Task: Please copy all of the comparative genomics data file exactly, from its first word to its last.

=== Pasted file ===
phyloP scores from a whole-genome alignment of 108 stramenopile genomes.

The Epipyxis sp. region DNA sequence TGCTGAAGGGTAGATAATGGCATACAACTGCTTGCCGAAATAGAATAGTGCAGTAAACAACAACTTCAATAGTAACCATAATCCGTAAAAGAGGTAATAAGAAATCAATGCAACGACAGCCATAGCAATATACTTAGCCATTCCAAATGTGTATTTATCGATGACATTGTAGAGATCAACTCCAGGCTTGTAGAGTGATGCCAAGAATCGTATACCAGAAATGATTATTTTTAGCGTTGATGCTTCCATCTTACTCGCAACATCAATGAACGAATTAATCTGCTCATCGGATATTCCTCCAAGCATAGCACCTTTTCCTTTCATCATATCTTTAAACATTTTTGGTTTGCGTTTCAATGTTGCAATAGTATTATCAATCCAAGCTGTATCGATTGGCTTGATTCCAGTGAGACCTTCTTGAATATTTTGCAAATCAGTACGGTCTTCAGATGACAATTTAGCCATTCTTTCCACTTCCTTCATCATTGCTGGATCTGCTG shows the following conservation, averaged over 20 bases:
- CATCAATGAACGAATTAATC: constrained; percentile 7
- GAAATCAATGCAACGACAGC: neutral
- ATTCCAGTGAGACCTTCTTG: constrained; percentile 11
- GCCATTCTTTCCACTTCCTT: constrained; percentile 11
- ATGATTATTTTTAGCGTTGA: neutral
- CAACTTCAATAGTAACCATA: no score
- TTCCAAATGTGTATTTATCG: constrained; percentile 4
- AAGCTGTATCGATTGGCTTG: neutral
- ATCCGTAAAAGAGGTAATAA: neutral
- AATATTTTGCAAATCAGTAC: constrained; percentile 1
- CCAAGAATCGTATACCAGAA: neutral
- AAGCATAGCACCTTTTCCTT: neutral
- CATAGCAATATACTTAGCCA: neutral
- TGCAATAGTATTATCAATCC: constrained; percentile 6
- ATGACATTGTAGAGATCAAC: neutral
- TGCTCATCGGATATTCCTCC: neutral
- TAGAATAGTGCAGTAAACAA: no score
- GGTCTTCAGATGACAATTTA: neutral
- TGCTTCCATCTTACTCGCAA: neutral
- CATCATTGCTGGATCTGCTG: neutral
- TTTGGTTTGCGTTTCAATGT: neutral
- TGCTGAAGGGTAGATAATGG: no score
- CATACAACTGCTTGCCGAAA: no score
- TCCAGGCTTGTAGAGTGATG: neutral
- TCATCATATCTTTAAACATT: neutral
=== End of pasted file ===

phyloP scores from a whole-genome alignment of 108 stramenopile genomes.

The Epipyxis sp. region DNA sequence TGCTGAAGGGTAGATAATGGCATACAACTGCTTGCCGAAATAGAATAGTGCAGTAAACAACAACTTCAATAGTAACCATAATCCGTAAAAGAGGTAATAAGAAATCAATGCAACGACAGCCATAGCAATATACTTAGCCATTCCAAATGTGTATTTATCGATGACATTGTAGAGATCAACTCCAGGCTTGTAGAGTGATGCCAAGAATCGTATACCAGAAATGATTATTTTTAGCGTTGATGCTTCCATCTTACTCGCAACATCAATGAACGAATTAATCTGCTCATCGGATATTCCTCCAAGCATAGCACCTTTTCCTTTCATCATATCTTTAAACATTTTTGGTTTGCGTTTCAATGTTGCAATAGTATTATCAATCCAAGCTGTATCGATTGGCTTGATTCCAGTGAGACCTTCTTGAATATTTTGCAAATCAGTACGGTCTTCAGATGACAATTTAGCCATTCTTTCCACTTCCTTCATCATTGCTGGATCTGCTG shows the following conservation, averaged over 20 bases:
- CATCAATGAACGAATTAATC: constrained; percentile 7
- GAAATCAATGCAACGACAGC: neutral
- ATTCCAGTGAGACCTTCTTG: constrained; percentile 11
- GCCATTCTTTCCACTTCCTT: constrained; percentile 11
- ATGATTATTTTTAGCGTTGA: neutral
- CAACTTCAATAGTAACCATA: no score
- TTCCAAATGTGTATTTATCG: constrained; percentile 4
- AAGCTGTATCGATTGGCTTG: neutral
- ATCCGTAAAAGAGGTAATAA: neutral
- AATATTTTGCAAATCAGTAC: constrained; percentile 1
- CCAAGAATCGTATACCAGAA: neutral
- AAGCATAGCACCTTTTCCTT: neutral
- CATAGCAATATACTTAGCCA: neutral
- TGCAATAGTATTATCAATCC: constrained; percentile 6
- ATGACATTGTAGAGATCAAC: neutral
- TGCTCATCGGATATTCCTCC: neutral
- TAGAATAGTGCAGTAAACAA: no score
- GGTCTTCAGATGACAATTTA: neutral
- TGCTTCCATCTTACTCGCAA: neutral
- CATCATTGCTGGATCTGCTG: neutral
- TTTGGTTTGCGTTTCAATGT: neutral
- TGCTGAAGGGTAGATAATGG: no score
- CATACAACTGCTTGCCGAAA: no score
- TCCAGGCTTGTAGAGTGATG: neutral
- TCATCATATCTTTAAACATT: neutral